Hammers aid for Africa

West Ham United have teamed up with MP Alastair Burt to provide funding and equipment to a football coaching scheme in Rwanda.

The club has donated a dozen replica shirts and 100 footballs to Project Umubano, which assists youngsters living in the central African nation. Project Umubano - 'Neighbourhood' in English - is being run in conjunction with the country's FA, the Federation Rwandaise de Football Association.

Following a sale of 2008/09 season training kit to the club's staff, West Ham United head of retail Tam Lever also handed over a cheque for £1,286 to the project.

Burt, the Conservative MP for North East Bedfordshire, an FA qualified coach and striker in the House of Commons football team, first visited Rwanda two years ago.

The Bury supporter will return to the country's capital, Kigali, on Saturday, taking with him West Ham shirts, footballs and money to be used to buy equipment and kit for players and coaches.

Rwanda is today recovering from years of civil war during which hundreds of thousands of people were killed or displaced, and Burt believes the game of football can play an influential role in the country's renaissance.

"Rwanda is a country with a terrible history but a great future," said Burt. "Rebuilding Rwanda is something the whole world has been concerned with.

"Three years ago, my colleagues in Parliament put together a project to go to Rwanda and do a series of things, including rebuilding a mission, teaching and providing healthcare in rural areas. Because of my interest in football, I was asked to go out and do something with children and use football, which is the international language.

"With the support of the Football Association, I went out and worked with coaches there, running a very simple course and distributing kit around the country.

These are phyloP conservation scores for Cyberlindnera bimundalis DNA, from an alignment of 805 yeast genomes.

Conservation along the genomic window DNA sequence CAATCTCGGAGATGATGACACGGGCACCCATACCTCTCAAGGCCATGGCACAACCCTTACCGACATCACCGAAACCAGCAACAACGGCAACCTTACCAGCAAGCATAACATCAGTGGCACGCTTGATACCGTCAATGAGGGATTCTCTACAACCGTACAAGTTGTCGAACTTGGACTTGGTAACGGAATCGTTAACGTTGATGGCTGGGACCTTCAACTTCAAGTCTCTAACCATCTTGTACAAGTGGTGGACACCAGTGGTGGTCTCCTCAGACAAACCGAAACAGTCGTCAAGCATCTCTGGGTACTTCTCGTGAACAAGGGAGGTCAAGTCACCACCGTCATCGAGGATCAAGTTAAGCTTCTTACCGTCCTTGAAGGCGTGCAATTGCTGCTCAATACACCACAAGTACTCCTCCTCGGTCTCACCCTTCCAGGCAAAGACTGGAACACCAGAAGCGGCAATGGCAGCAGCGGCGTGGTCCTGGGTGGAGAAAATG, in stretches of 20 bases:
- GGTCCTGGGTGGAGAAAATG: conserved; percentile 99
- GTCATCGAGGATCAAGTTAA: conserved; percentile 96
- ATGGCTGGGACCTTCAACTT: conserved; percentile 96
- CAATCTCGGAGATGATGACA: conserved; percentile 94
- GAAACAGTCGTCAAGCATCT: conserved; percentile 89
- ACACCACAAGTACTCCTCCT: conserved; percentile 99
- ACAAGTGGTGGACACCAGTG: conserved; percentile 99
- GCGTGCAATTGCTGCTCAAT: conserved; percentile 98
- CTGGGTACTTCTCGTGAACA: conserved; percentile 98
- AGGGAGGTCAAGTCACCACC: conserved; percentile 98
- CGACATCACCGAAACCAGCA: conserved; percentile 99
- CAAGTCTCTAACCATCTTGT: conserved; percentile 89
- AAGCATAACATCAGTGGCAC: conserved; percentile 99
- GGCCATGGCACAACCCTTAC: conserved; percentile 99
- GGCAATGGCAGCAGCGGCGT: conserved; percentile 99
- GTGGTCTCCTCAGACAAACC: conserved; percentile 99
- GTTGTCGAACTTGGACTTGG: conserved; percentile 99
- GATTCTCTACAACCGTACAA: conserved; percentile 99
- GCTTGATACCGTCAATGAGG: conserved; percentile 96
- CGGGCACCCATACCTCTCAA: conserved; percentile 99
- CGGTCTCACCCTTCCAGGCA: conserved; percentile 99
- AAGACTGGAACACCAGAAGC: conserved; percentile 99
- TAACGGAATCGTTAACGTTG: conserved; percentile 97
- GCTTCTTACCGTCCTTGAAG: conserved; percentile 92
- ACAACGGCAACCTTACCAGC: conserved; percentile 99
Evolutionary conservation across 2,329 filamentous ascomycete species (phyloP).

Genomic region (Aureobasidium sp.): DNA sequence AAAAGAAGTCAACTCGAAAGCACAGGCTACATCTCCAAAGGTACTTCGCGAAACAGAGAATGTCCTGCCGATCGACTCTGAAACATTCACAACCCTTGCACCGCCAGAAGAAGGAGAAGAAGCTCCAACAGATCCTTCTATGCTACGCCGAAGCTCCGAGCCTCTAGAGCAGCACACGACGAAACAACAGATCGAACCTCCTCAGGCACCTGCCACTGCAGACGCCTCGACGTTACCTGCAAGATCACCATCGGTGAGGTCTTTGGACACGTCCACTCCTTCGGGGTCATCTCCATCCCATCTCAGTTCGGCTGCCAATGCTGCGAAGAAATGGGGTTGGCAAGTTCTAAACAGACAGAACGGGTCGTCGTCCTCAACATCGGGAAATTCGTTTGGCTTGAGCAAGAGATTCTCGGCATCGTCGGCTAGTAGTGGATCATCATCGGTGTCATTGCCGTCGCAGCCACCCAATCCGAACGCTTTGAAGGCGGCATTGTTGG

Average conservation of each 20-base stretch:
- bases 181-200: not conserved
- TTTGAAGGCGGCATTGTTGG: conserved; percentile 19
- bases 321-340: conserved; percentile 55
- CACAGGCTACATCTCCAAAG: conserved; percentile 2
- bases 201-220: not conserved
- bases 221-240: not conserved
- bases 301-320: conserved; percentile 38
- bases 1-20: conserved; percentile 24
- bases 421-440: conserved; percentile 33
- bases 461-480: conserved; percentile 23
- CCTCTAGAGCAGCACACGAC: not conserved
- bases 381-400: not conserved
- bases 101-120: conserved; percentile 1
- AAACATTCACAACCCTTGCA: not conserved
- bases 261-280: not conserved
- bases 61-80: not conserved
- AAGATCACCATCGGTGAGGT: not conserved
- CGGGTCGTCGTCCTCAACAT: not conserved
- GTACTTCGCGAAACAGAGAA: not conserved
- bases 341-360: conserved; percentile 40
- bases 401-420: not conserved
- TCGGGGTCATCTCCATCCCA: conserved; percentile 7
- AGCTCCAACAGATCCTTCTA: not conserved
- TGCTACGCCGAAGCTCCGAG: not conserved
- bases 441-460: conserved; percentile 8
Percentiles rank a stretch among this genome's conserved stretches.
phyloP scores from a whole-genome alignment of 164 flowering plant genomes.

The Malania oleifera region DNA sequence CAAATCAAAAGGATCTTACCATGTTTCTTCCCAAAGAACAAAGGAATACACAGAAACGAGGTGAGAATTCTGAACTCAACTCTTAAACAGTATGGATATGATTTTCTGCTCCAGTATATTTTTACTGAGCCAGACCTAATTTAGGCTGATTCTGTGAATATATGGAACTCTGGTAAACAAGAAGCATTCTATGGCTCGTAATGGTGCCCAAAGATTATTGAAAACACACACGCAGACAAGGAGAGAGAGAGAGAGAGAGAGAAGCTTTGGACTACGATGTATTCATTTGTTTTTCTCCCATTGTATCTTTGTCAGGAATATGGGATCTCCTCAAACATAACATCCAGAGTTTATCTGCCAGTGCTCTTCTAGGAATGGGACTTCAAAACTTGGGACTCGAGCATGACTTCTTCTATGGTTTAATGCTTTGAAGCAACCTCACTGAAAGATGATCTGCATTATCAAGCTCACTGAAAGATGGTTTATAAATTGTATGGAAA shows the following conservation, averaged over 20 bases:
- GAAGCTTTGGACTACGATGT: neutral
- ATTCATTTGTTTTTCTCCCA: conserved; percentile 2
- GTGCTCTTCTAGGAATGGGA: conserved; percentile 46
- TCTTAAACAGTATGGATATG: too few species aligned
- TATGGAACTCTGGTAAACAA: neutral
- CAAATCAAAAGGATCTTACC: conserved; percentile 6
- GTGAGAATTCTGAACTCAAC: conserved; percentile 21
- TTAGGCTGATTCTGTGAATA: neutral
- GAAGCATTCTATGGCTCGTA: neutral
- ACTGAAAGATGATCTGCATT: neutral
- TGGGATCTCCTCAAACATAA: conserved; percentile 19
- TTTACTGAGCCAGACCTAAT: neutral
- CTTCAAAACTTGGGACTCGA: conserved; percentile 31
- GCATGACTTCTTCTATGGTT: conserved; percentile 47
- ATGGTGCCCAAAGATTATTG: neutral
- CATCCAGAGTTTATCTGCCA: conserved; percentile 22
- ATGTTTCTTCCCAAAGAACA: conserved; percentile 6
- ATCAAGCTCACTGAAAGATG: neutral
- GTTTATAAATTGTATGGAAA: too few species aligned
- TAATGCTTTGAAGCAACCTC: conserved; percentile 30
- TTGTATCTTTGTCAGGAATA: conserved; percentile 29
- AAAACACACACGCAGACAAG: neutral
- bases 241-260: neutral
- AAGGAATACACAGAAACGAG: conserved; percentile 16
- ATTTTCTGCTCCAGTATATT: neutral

"I am now going back with Les Howie, the FA's National Director of Grassroots Coaching, and FA qualified coach Gavin Step and we're going to run higher grade courses for coaches to help them to improve their skills. We're then going to distribute kit, including West Ham shirts and footballs, to around 1,500 children across the country.

"Footballs are really scarce in Rwanda. Everywhere you go in the country you see rudimentary football pitches, but the children don't always have a ball to play with. They will use virtually anything and make it into a ball shape, whether it be plastic bags or pieces of rubber that they can tie together. To be able to replace the makeshift balls with proper footballs will make a real difference."

Aside from West Ham, Project Umubano has also received support from the charity KitAid, which has provided more than 500 unwanted England shirts and sweatshirts.

Lever said the club was delighted to be able to contribute to the Umubano Project.

"We were originally contacted by Mr Burt and were only too happy to provide six West Ham home shirts for a team in Rwanda," said Lever. "When we received photographs of the young footballers in action, we noticed that they did not have proper footballs to play with. Therefore, we decided to donate 50 footballs to the project.

"Following a sale of last season's training kit to staff, we were delighted to be able to increase that to 100 footballs and also to donate some money to the scheme as well. Everyone at West Ham was delighted to be able to help out."